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Hearing This Week for Rhode Island Bill that Would Take On New Federal Gun Control

PROVIDENCE, R.I. (March 20, 2016) – A Rhode Island House committee has a Tuesday hearing scheduled for a bill prohibiting the use of state resources to enforce new federal gun control laws.

A House Judiciary Committee hearing March 22 will consider House Bill 7680, which would prohibit state law enforcement agencies from either enforcing or aiding federal officers in the enforcement of “any federal act, law, order, rule, or regulation issued, enacted or promulgated on or after the effective date of this act regarding a personal firearm, firearm accessory, or ammunition.”

The hearing is scheduled for Tuesday morning when the House gets underway in room 101.

If passed, any state official who violates these provisions would be fined no more than $3,000. A second violation would constitute a misdemeanor offense.

Second Amendment Preservation Acts like H7680 rest on a well-established legal principle known as the anti-commandeering doctrine., in which states refuse to enforce unconstitutional or unpopular federal laws.

The Rhode Island Constitution states in Section 22 that “the right of the people to keep and bear arms shall not be infringed.”

There is no exception to this provided for state, let alone the federal government. For those who might think it’s a “collective right,” doesn’t even mention the word “militia.”

The bill explicitly refers to this doctrine and its sound constitutional standing among the courts and support among the Founders. (emphasis added):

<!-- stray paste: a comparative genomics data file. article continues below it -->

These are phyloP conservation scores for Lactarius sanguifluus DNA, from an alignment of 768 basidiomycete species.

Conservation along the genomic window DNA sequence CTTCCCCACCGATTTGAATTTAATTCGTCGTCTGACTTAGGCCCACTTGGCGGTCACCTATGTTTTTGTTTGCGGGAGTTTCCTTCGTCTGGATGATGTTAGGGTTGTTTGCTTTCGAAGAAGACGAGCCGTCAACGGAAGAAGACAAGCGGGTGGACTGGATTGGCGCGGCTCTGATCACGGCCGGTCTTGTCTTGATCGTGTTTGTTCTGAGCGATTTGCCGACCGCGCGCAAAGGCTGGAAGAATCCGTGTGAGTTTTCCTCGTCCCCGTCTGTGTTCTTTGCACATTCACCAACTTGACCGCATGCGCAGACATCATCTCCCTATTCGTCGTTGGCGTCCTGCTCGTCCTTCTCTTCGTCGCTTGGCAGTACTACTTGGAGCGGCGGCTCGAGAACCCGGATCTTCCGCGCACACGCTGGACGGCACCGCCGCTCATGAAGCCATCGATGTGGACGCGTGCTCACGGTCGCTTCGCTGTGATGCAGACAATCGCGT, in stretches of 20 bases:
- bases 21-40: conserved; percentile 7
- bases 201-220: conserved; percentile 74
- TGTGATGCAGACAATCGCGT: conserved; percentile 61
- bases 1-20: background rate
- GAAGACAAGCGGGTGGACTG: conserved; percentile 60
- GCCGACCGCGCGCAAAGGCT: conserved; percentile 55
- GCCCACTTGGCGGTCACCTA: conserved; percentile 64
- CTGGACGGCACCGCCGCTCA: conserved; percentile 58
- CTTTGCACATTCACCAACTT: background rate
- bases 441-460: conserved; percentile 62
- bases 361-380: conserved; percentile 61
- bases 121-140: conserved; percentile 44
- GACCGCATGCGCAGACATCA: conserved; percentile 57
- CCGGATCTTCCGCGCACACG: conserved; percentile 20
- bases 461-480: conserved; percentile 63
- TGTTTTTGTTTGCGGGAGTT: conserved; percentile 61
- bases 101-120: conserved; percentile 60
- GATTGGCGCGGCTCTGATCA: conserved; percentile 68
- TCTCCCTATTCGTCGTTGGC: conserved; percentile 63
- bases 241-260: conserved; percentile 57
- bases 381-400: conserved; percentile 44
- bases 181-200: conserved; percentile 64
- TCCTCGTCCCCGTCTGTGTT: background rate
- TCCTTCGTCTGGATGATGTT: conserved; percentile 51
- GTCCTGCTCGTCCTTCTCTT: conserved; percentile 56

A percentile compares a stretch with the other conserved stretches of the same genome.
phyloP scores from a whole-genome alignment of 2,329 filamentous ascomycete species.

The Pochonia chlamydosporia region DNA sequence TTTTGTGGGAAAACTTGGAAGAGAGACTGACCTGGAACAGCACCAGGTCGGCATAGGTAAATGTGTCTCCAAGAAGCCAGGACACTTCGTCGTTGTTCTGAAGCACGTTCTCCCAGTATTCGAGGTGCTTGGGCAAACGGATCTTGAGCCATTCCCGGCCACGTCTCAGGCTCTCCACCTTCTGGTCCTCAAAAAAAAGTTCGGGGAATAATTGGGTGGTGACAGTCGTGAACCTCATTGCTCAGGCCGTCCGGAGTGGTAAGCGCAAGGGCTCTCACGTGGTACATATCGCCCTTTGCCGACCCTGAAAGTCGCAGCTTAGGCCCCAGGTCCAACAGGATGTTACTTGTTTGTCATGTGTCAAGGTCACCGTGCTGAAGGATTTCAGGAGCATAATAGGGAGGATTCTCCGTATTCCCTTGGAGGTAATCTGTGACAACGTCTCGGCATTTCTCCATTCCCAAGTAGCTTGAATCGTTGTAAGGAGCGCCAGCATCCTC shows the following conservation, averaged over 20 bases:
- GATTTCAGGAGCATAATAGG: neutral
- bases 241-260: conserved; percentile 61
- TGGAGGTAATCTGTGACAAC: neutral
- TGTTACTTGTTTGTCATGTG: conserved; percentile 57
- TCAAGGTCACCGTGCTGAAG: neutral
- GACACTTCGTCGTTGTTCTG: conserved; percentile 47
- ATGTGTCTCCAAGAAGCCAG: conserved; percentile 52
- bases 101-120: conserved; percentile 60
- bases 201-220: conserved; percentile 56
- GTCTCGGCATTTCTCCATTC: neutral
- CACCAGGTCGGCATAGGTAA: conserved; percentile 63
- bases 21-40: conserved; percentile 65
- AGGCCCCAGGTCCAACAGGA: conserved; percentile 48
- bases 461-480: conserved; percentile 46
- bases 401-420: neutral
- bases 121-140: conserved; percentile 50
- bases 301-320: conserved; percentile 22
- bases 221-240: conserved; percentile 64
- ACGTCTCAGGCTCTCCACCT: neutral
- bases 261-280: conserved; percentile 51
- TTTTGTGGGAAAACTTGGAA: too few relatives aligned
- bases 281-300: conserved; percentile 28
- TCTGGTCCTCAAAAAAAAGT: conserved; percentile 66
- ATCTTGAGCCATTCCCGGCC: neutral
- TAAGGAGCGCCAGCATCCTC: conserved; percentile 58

That this right to be free from the commandeering hand of the federal government has been most notably recognized by the United States Supreme Court in Printz v. United States when the court held: “The Federal Government may neither issue directives requiring the states to address particular problems, nor command the states’ officers, or those of their political subdivisions, to administer or enforce a federal regulatory program.”; and

That the anti-commandeering principles recognized by the United States Supreme Court in Printz v. United States are predicated upon the advice of James Madison, who in Federalist #46 advised “a refusal to cooperate with officers of the union” in response to either unconstitutional federal measures or constitutional but unpopular federal measures.

In short, this bill would ensure that new federal gun control measures would be in effect nullified.


Based on James Madison’s advice for states and individuals in Federalist #46, a “refusal to cooperate with officers of the Union” represents an extremely effective method to bring down federal gun control measures because most enforcement actions rely on help, support and leadership from the states.

Fox News senior judicial analyst Judge Andrew Napolitano agreed. In a televised discussion on the issue, he noted that a single state taking this step would make federal gun laws “nearly impossible” to enforce.

The federal government relies heavily on state cooperation to implement and enforce almost all of its laws, regulations and acts – including gun laws. By simply withdrawing this necessary cooperation, states can nullify in effect many federal actions. As noted by the National Governor’s Association during the partial government shutdown of 2013, “states are partners with the federal government on most federal programs.”

“Partnerships don’t work too well when half the team quits,” said Michael Boldin of the Tenth Amendment Center. “By withdrawing all resources and participation in federal gun control schemes, the states can effectively bring them down.”

Louisiana gun-rights activist Trevor Ray put it this way in a comment on Facebook, “While the FBI/ATF can still operate business as usual, they couldn’t effectively investigate and enforce these laws without the local/state authorities handling most of the legwork and logistics, they’re usually just the purse strings. Well done.”


H7680 will have to pass the Justice Committee by a majority vote  before moving on to the full House for further consideration.


In Rhode Island, call all the members of the committee and ask them to vote YES on H7680.  Find their contact info here

All other states, contact your state legislator and encourage them to introduce similar legislation to stop federal gun control at this link.